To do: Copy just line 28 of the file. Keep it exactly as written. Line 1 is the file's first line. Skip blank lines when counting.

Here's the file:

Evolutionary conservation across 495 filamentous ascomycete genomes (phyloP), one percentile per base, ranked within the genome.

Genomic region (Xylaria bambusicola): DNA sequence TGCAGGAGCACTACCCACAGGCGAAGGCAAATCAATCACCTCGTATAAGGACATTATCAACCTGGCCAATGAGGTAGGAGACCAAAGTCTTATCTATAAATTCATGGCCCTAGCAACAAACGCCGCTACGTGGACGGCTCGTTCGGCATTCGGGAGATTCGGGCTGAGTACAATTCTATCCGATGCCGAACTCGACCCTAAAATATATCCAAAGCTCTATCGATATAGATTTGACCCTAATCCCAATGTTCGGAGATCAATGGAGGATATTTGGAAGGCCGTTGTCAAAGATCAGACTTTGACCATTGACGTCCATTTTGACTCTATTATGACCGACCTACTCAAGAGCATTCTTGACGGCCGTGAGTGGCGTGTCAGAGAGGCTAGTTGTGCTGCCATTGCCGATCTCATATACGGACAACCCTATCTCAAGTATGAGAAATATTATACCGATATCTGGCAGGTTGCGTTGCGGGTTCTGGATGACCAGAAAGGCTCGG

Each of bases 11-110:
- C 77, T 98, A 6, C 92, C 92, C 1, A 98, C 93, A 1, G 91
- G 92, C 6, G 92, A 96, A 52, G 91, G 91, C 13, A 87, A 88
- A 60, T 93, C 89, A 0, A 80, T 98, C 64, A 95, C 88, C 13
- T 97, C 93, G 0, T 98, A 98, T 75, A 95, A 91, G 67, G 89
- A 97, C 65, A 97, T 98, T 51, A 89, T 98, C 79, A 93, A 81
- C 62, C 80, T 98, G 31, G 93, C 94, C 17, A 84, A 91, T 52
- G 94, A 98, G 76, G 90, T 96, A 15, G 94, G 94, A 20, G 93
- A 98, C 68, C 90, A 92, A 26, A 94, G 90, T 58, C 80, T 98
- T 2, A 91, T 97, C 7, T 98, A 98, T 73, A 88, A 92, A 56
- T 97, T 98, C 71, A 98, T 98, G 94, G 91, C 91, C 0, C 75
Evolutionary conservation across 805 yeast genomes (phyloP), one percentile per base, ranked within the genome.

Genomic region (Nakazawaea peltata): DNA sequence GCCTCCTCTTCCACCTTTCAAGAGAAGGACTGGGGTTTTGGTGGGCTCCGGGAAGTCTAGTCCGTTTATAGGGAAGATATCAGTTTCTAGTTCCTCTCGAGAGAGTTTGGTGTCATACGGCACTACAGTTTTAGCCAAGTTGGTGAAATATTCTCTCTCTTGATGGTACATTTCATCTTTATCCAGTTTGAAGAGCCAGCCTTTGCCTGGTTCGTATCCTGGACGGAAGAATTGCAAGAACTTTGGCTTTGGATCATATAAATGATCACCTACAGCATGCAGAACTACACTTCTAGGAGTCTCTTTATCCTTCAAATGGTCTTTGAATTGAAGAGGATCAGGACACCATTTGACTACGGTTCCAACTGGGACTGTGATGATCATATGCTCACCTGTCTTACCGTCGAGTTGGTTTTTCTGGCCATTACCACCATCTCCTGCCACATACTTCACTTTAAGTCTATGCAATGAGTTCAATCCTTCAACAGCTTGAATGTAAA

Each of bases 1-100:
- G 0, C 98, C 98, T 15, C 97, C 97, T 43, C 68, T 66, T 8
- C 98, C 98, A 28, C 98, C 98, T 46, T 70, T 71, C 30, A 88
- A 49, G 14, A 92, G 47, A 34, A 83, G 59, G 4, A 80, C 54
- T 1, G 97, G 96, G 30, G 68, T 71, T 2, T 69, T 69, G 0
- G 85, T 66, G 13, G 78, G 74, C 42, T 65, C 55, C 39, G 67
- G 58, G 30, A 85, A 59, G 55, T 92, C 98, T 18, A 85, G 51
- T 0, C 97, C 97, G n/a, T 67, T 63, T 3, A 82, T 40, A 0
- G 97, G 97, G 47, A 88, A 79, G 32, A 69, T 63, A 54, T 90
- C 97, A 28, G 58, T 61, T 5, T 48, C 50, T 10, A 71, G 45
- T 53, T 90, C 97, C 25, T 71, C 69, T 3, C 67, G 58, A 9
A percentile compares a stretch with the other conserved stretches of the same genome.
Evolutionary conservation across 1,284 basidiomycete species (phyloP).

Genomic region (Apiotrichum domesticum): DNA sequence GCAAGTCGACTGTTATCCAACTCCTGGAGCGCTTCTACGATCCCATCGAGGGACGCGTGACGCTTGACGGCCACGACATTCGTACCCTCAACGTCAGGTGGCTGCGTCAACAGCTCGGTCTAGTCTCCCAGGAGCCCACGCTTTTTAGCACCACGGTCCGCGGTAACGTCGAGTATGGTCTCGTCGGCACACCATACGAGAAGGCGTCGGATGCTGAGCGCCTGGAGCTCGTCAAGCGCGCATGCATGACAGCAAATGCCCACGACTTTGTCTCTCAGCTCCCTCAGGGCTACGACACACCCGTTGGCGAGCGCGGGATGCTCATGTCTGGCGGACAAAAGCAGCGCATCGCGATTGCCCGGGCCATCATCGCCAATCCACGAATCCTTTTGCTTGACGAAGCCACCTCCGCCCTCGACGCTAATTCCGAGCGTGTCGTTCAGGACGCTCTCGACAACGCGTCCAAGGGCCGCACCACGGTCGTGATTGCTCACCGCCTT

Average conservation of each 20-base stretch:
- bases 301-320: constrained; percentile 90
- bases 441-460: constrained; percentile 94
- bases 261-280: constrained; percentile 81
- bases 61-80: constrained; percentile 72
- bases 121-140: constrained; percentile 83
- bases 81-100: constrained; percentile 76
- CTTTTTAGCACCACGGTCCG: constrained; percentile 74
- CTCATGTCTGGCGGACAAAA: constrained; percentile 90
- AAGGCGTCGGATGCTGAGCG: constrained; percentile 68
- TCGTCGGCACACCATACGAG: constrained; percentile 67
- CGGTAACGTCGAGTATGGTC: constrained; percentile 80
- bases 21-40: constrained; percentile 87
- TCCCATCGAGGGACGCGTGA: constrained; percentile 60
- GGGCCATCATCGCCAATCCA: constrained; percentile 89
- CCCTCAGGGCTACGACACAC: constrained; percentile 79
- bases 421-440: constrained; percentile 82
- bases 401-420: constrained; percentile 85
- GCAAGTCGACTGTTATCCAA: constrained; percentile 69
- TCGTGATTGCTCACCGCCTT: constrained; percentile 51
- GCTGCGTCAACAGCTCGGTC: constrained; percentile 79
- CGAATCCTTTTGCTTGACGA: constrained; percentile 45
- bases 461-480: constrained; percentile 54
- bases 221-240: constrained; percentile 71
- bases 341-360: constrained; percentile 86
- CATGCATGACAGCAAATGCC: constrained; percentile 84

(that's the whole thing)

Evolutionary conservation across 1,284 basidiomycete species (phyloP).